Henriksson, L., Gullberg, P., Dahl, E., and Lofdahl, L., "CFD Simulations of one Period of a Louvered Fin where the Airflow is Inclined Relative to the Heat Exchanger," SAE Int. J. Engines 8(4):1733-1742, 2015, doi:10.4271/2015-01-1656.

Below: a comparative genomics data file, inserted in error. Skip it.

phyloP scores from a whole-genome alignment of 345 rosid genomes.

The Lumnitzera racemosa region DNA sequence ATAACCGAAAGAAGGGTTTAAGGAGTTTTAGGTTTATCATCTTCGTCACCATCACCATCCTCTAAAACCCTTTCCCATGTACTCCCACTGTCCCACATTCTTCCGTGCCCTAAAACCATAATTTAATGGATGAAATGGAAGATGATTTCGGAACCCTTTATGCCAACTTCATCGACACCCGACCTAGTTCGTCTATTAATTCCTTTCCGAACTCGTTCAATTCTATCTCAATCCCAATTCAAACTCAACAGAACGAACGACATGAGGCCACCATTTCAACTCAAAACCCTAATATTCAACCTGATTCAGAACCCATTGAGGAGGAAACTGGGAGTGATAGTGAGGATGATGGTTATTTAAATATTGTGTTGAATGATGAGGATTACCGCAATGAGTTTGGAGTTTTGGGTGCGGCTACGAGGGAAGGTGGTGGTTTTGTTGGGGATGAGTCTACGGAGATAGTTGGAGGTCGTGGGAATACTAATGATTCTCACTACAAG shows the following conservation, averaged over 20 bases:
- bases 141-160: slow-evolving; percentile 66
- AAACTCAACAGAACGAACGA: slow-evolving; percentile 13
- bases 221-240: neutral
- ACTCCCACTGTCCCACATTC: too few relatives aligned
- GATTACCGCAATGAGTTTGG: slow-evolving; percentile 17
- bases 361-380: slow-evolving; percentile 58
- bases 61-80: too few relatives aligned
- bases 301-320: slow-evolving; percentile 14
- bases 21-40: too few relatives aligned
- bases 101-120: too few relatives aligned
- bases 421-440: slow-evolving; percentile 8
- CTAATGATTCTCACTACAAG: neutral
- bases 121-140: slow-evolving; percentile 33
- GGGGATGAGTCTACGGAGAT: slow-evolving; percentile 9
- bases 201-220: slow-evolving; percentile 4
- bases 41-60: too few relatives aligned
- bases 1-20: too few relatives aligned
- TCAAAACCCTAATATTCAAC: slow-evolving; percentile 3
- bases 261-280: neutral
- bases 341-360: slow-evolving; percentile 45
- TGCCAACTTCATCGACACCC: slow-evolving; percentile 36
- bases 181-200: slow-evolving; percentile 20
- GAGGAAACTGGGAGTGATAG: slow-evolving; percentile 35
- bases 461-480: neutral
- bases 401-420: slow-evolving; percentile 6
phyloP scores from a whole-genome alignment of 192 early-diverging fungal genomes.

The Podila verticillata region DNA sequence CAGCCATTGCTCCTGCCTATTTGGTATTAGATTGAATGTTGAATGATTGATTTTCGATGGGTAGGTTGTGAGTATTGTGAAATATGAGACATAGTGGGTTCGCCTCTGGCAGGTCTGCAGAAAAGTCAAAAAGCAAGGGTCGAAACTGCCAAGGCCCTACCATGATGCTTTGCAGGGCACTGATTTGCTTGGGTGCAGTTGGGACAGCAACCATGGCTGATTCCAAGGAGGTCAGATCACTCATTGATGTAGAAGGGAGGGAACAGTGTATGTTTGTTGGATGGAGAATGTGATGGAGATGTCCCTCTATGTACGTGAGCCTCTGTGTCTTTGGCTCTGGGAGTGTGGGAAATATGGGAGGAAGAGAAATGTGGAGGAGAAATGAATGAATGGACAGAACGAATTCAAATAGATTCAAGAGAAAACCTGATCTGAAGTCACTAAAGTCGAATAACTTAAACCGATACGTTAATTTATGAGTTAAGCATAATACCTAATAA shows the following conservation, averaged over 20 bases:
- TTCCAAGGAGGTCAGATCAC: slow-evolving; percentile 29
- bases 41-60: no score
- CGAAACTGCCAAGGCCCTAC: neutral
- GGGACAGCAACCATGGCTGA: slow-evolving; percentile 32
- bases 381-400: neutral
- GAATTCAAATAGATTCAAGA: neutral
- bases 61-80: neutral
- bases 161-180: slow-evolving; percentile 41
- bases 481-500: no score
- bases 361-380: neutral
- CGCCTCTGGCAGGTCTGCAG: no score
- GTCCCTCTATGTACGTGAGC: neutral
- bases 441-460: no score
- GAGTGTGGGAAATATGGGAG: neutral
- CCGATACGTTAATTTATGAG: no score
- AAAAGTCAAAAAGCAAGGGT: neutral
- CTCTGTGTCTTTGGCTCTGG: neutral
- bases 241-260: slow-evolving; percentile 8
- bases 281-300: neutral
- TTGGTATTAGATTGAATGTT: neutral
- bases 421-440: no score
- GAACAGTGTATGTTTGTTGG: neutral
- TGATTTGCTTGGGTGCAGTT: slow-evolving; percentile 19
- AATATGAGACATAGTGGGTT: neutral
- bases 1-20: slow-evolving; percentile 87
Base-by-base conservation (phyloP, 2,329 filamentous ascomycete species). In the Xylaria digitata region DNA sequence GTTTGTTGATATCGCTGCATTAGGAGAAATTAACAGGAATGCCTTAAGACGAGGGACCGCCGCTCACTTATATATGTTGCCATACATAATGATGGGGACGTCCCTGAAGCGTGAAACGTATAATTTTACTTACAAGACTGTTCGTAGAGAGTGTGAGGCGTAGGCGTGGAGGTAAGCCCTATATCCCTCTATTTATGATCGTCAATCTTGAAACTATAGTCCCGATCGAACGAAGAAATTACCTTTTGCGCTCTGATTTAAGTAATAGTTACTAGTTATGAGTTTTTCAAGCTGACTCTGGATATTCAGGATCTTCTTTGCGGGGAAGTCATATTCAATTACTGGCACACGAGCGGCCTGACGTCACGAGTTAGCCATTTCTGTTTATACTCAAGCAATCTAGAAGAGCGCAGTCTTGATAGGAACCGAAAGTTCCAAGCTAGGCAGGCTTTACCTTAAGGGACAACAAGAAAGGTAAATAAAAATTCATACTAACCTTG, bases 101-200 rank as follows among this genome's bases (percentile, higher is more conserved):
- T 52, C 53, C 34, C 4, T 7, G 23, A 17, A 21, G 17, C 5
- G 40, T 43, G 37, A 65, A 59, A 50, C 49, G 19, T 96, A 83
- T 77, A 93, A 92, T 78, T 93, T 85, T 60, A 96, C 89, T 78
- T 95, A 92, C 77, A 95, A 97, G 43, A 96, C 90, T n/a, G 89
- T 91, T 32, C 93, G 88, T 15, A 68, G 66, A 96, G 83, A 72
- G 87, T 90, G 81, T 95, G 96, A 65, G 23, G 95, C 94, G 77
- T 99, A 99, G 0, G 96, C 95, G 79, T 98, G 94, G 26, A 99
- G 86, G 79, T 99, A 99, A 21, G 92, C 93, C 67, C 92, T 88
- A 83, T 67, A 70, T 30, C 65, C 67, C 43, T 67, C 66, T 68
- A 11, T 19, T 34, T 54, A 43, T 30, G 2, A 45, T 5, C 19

This article presents Computational Fluid Dynamics (CFD) simulations fo one period of a louvered fin, for a crossflow compact finned heat exchanger, where the incoming airflow was inclined relative to its core. Four inclinations were investigated: 90°, which was when the air flowed perpendicular to the heat exchanger, 60°, 30° and 10° angles relative to the vertical plane. The study included three heat exchanger designs, where two of them had symmetrical louvered fins and a thickness of 19mm and 52mm. The third had a thickness of 19mm and had the louvers angled in one direction. All heat exchangers have been simulated when the airflow entered both from above and below relative to the horizontal plane. Simulations have also been carried out when the airflow entered from the side, illustrating the heat exchanger to be angled relative to the vertical axis. Two air speeds have been investigated for each configuration, where the results were compared to experimental data.The results showed that the airflow characteristics were strongly dependent on the inclination angle. A more inclined heat exchanger generated larger separated areas at the entrance of the heat exchanger core. After approximately six louvers the airflow was fairly similar for all inclinations. The pressure drop over the core was not affected by the direction of the entered airflow. It was also seen that the heat exchanger with the louvers in only one direction resulted in approximately the same pressure drop as the one with symmetrical louvered fins. For a constant velocity in the longitudinal direction within the core, the pressure drop did not varied between the inclinations. Depending on the definition of the heat exchanger arrangement the heat transfer rate was affected. Simulated pressure drop followed the same trend as experimental data, even though the values were over-predicted.